Wemyss Bay

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Wemyss Bay
20140311 Wemyss Bay from Cliff Terrace Rd.jpg
Wemyss Bay from Cliff Terrace Road
Grid reference: NS195695
Location: 55°53’2"N, 4°53’13"W
Post town: Wemyss Bay
Postcode: PA18
Dialling code: 01475
Local Government
Council: Inverclyde
Clock Tower at Weymss Bay railway station
Weymss Bay railway station

Wemyss Bay is a village on the coast of the Firth of Clyde, in Renfrewshire. It is adjacent to Skelmorlie, across in Ayrshire: the two counties are here divided by the Kelly Burn.

Wemyss Bay is the port for ferries to Rothesay on the Isle of Bute. Passengers from the island can connect to Glasgow by trains, which terminate in the village at the remarkable Wemyss Bay railway station, noted for its architectural qualities and regarded as one of Britain’s finest railway buildings.[1][2] The port is very exposed, so in high winds the ferries must travel up river to Gourock to dock.


The name Wemyss is pronounced ‘[weemz]’. The name is not native to the coast and it is not known from whom the town is named, but it is suggested that it is from Bob Wemyss, who was the owner of a hut on the shore in the 19th century.[3]

The name “Wemyss” is mor often associated with Fife, and the lands of the Earls of Wemyss, who take their title from the Gaelic uaimh which means cave.[4] It is believed to be taken from the caves of the Firth of Forth where the Clan Wemyss made their home.


Wemyss Bay was created in the early 19th century as a 'marine village' and watering-place by Robert Wallace of Kelly, whose lands were adjacent to the bay. Wallace became Greenock's first member of Parliament and was instrumental in establishing the penny post. London merchant James Alexander further developed the area by constructing the first steamboat pier, which was swept away by a hurricane in 1856. Its successor suffered a similar fate and was replaced by the current railway terminus and pier.

The opening of the railway connection in 1865 brought even grander houses. Among the village's notable residents included Sir George Burns, who with Samuel Cunard founded the British and North American Royal Mail Steam Packet Company (later the Cunard Line), and his son John (later 1st Baron Inverclyde) who lived at Castle Wemyss, which stood on Wemyss Point above the bay itself.

Kelly Estate

The industrial magnate James "Paraffin" Young had a house at Kelly, and was buried in the old Inverkip churchyard; his fortune came from his investion of an efficient method of extracting paraffin from shale. David Livingstone was a friend of Young, and a replica of a hut which Livingstone occupied near Victoria Falls was built in the grounds of Kelly as a memorial to the explorer. Kelly House was rebuilt twice, the first structure dating from the 15th century,[5] being destroyed by fire in 1740, the second, a William Leiper building, dating from 1793 and the third and final house also destroyed in a fire in 1913, only having been built in 1890.[6] Blame was laid at the suffragettes but no evidence was ever found. Kelly remained a burnt out ruin for several years. A caravan park now occupies the estate.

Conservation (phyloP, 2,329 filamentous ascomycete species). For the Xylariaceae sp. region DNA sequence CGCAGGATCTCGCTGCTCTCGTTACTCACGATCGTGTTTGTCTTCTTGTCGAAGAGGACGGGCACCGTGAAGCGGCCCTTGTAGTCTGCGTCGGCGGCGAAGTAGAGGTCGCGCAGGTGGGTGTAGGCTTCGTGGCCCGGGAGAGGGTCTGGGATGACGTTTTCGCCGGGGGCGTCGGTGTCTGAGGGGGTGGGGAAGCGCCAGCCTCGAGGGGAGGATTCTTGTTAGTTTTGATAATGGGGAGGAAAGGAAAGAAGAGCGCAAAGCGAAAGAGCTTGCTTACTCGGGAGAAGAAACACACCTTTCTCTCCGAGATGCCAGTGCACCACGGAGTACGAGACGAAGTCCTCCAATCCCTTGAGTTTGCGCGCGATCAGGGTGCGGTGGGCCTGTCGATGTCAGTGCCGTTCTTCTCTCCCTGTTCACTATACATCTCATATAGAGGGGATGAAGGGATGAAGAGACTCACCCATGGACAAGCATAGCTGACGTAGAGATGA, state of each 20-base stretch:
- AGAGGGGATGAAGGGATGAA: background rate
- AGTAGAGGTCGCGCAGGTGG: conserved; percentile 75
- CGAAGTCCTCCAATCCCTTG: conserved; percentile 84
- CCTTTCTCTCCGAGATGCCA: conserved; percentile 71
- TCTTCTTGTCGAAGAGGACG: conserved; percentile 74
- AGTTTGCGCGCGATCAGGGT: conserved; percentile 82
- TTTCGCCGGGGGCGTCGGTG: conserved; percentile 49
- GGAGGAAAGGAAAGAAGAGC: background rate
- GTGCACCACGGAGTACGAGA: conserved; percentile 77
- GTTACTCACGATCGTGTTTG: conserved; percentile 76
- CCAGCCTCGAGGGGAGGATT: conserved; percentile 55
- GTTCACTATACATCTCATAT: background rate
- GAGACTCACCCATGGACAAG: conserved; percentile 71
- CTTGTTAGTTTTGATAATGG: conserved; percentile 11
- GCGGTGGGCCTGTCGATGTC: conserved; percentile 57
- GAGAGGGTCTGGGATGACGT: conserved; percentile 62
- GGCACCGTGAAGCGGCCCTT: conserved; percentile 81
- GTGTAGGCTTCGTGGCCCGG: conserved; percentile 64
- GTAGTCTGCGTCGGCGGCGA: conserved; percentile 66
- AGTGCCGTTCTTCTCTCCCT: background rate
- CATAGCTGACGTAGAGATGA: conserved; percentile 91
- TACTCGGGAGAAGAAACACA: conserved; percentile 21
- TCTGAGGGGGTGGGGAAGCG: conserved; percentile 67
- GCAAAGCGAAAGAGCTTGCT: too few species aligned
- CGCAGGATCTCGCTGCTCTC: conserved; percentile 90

Other notable buildings

A memorial on the shore road recalls 'The Gaiter Club', whose members included Anthony Trollope, Lord Kelvin, Lord Palmerston and the Earl of Shaftesbury.[7]

Neither Castle Wemyss nor James Salmon's Wemyss House remain, having been demolished in the 1980s and 1940s respectively. Also gone is J J Burnet's episcopal Inverclyde Church, which stood on the shore road of Undercliff Road and was demolished in 1970.[8]

The Castle Wemyss estate and adjoining areas had been sold off in the 1960s to property developers and since then the village has grown considerably, albeit largely a commuter village for Greenock and Glasgow. However several of the fine red sandstone properties remain and are now seen as renovation opportunities. There is a butcher, newsagent, café and fish and chip shop in the village and a pub and café in the extensive railway station buildings.

Outside links

("Wikimedia Commons" has material
about Wemyss Bay)


  1. Walker, Frank Arneil (1986) The South Clyde Estuary, RIAS.
  2. Edwards, Brian (1986), Scottish Seaside Towns, BBC Publications
  3. Wemyssbay.net
  4. Way, George and Squire, Romily. Collins Scottish Clan & Family Encyclopedia. (Foreword by The Rt Hon. The Earl of Elgin KT, Convenor, The Standing Council of Scottish Chiefs). Published in 1994. Pages 342 - 343.
  5. http://www.discoverinverclyde.com/historical-interest.aspx
  6. CANMORE (RCAHMS) record of Kelly House
  7. Smart, Walter (1968) Skelmorlie
  8. Bertie, David M. (2001) Scottish Episcopal Clergy 1689-2000, T&T Clark, p. 658
  • Smart, Walter: Skelmorlie (1968) - an account of both Wemyss Bay and Skelmorlie
  • Gourock, Inverkip and Wemyss Bay from Old Photographs (1981)
  • Gourock, Inverkip and Wemyss Bay in Old Picture Postcards (1998)